By Chris Fuchs

Voters appear to have given the New York State Senate its first two Asian-American lawmakers Tuesday — one of whom would be the first Indian American to ever serve in either house of the state legislature.

John Liu, a Democrat and New York City’s first Asian-American city councilman, apparently defeated Republican candidate Vickie Paladino, conservative candidate Simon H. Minching, as well as incumbent Tony Avella, who lost the Democratic primary to Liu in September, according to unofficial results.

Avella, whose state Senate district encompasses neighborhoods in the New York City borough of Queens, still ran in the general election, though not as a Democrat.

Meanwhile, unofficial results out on Long Island showed that attorney Kevin Thomas, an immigrant from India, appeared to eke out a victory against Republican incumbent Kemp Hannon, whose district covers parts of Nassau County.

Come January, assuming the results stand, Liu and Thomas will join Democratic assembly members Ron Kim and Yuh-Line Niou as the state legislature’s four Asian-American lawmakers.

Asians make up around 9 percent of the state’s total population, according to census figures.

“The goal was to inject a voice that had been absent prior,” Liu said in a phone interview. “And the goal is also to vigorously represent the needs of this community that I’ve lived in my whole life, and grown up in, and am raising my own family in.”

As of Thursday morning, unofficial results from the New York City Board of Elections had Liu with around 54 percent of the vote, Paladino at 24 percent, Avella at 21 percent and Minching at 1 percent with close to 97 percent of scanners reporting.

The race between Thomas and Hannon was much tighter. Unofficial results from the Nassau County Board Of Elections Thursday reported that Thomas had captured 50.6 percent of the vote and Hannon 49.3 percent.

Just over 1,300 votes separated the two candidates, with 100 percent of precincts reporting, the results showed.

Thomas, an attorney for the consumer protection unit of the New York Legal Assistance Group and appointee to the New York State Advisory Committee to the U.S. Commission on Civil Rights, claimed victory and said he was humbled and proud to be elected the first Indian American to the New York State Senate.

“I ran to represent everyone in my district and that is what I intend to do,” Thomas said in a statement through a spokesman. “But I will also be bringing the issues of the Asian-American community to the state legislature along, I'm sure, with senator-elect John Liu.”

Hannon did not respond to an NBC News request for comment.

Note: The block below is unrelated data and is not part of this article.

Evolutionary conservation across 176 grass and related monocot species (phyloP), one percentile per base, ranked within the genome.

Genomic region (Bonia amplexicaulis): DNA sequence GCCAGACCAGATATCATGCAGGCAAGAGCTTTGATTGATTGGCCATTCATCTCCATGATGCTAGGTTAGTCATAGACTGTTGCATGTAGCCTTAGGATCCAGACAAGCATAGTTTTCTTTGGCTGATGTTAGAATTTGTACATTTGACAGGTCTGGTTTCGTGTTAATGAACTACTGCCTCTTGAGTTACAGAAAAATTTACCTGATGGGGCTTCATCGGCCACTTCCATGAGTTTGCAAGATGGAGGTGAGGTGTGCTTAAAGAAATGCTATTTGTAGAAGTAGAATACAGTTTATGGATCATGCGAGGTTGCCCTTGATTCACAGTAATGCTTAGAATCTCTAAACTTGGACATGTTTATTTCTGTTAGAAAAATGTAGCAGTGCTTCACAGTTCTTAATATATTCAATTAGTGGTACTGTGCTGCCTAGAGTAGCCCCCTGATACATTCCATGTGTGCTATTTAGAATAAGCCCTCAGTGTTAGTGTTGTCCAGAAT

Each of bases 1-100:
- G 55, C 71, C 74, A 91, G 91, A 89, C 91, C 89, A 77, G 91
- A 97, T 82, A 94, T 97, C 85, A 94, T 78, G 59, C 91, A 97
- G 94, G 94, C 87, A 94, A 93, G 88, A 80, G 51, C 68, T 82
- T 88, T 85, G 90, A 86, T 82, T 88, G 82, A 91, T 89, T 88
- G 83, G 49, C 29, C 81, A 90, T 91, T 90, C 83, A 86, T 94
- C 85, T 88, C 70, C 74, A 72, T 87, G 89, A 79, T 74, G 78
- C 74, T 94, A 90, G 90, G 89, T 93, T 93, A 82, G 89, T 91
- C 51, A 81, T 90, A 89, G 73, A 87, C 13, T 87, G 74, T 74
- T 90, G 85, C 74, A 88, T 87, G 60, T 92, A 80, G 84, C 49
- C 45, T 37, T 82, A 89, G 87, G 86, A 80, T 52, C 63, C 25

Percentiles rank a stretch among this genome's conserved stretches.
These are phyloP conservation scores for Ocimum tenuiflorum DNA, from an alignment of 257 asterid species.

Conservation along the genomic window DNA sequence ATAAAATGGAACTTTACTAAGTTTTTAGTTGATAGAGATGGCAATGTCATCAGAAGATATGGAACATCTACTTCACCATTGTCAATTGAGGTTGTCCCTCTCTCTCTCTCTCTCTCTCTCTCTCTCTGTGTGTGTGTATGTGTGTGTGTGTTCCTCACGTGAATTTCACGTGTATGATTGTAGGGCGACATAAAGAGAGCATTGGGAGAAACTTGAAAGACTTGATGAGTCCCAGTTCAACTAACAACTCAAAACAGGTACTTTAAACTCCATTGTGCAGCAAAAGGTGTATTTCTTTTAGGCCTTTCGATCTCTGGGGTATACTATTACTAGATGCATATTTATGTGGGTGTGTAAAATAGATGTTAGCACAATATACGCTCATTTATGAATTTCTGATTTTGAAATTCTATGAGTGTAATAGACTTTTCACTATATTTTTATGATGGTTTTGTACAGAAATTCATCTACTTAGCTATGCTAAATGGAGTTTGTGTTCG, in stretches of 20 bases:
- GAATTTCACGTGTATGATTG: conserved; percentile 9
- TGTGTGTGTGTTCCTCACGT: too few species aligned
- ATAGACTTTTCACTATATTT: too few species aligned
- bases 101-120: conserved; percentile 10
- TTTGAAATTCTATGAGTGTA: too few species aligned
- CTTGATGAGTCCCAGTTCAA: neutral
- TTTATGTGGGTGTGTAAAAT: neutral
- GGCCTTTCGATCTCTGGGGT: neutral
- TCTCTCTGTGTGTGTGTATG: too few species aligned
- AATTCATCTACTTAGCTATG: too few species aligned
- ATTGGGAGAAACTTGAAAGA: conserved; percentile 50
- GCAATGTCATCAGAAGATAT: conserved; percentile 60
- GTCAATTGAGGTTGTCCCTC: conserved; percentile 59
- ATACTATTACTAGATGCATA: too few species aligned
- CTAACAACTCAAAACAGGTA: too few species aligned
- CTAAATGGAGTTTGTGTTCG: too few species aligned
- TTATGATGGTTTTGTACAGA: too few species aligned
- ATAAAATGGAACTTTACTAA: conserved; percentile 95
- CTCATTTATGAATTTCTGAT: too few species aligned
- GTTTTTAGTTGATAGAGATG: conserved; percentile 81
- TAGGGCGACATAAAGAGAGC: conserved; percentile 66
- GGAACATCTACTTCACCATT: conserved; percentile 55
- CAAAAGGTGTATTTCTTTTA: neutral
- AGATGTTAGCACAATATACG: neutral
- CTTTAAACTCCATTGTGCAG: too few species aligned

Liu, a former actuary and immigrant from Taiwan, is regarded as a trailblazer for Asian Americans seeking elected office. His return to public office comes after serving two terms as a city councilman, beginning in 2002, followed by four years as the city’s comptroller.

In 2013, Liu ran unsuccessfully for mayor, losing in the Democratic primary to now Mayor Bill de Blasio. Liu’s defeat came amid a campaign finance scandal in which he was never charged. After leaving citywide office, Liu took up posts at the City University of New York and Columbia University, teaching municipal finance and public policy.

Liu and Avella squared off against each other for State Senate in 2014, with Avella defeating Liu in the Democratic primary. But September brought with it a reversal of fortune, this time Liu besting Avella.

A state senator since 2011, Avella still made a bid in the general election under the Independence and Women’s Equality parties, though that wasn’t enough to pull off a victory against Liu.

Some, including progressives, had criticized Avella for being a member of the former Independent Democratic Conference, a small group that broke with their party to support Republican control of the state Senate.

With Democrats poised to take control of both the state Senate and Assembly, Liu said fair funding for all public schools and passing the Reproductive Health Act are among his top legislative priorities.

“I’m honored to be the voters’ choice,” Liu said. “The message it sends is that people want change and people favor the Democratic platform with an eye towards a more progressive government in New York State, in view of what’s happening in this country.”

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